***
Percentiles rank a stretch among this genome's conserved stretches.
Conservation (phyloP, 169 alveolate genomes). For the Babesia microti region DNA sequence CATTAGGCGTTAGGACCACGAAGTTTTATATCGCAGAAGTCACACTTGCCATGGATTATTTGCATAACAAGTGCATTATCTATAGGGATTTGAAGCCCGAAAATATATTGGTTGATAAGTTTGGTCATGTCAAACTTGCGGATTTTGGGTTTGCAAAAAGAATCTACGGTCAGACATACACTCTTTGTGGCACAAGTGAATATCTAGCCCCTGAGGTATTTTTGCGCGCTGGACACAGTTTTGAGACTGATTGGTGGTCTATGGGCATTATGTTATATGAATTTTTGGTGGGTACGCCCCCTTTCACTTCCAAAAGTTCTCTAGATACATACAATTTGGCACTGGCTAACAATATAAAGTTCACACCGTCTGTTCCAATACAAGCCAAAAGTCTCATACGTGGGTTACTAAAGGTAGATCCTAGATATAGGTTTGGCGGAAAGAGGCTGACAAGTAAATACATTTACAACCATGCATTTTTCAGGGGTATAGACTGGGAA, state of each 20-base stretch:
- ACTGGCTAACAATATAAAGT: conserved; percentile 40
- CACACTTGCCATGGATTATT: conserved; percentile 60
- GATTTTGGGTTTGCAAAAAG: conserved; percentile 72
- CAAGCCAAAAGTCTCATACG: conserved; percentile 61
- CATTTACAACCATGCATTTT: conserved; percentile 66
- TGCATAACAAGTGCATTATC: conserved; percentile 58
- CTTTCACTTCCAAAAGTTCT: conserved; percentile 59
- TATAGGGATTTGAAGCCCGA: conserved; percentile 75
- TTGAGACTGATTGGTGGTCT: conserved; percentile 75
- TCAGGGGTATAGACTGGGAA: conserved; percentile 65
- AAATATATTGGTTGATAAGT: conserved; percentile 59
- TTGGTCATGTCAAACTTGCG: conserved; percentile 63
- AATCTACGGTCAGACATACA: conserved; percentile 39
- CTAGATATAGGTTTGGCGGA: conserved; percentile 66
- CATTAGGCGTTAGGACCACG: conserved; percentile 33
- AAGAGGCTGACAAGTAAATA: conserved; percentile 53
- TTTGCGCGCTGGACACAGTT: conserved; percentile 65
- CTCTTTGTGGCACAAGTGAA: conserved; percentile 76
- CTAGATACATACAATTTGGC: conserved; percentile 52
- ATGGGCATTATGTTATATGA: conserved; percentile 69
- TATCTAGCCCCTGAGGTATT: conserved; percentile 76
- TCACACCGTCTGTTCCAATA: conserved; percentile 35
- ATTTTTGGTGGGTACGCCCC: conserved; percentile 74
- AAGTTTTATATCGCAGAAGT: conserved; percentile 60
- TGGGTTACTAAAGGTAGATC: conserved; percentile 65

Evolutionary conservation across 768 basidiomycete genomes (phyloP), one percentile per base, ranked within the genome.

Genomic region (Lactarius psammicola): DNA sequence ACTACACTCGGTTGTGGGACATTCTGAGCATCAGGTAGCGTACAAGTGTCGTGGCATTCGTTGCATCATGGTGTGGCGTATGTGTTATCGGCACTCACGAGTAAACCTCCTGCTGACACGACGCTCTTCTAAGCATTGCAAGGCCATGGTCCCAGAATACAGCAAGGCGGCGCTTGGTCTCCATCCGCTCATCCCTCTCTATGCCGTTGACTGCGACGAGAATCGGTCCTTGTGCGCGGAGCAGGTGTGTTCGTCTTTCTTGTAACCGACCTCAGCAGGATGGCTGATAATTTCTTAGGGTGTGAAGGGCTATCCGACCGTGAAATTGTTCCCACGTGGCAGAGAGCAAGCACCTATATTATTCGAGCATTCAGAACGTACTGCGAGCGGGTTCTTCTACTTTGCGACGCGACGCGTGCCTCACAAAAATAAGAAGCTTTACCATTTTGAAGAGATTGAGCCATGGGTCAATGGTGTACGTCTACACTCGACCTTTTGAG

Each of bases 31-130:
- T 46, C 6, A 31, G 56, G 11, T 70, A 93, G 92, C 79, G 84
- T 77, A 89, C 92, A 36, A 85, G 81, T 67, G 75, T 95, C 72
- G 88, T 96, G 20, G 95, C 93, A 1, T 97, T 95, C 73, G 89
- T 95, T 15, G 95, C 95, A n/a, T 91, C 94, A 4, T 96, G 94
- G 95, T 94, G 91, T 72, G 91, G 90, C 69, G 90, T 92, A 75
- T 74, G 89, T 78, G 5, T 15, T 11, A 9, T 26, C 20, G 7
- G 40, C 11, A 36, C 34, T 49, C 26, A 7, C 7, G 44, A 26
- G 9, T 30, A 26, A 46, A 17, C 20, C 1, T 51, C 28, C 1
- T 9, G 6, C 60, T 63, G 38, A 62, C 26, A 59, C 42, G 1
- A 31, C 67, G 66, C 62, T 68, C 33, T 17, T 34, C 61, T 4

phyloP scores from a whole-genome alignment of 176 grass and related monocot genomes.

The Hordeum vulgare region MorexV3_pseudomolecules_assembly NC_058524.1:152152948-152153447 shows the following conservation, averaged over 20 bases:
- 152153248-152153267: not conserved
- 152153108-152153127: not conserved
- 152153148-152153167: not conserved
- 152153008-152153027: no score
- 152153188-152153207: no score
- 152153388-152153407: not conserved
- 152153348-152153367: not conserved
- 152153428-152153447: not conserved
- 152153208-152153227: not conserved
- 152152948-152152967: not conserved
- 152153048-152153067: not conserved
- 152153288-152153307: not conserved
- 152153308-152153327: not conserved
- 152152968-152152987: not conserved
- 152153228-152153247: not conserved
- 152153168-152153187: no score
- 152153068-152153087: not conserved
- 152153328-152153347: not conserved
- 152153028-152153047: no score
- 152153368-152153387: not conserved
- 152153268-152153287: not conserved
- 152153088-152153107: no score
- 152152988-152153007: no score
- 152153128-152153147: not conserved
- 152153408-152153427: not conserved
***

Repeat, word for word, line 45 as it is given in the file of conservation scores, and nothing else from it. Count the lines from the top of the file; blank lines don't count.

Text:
- 152153148-152153167: not conserved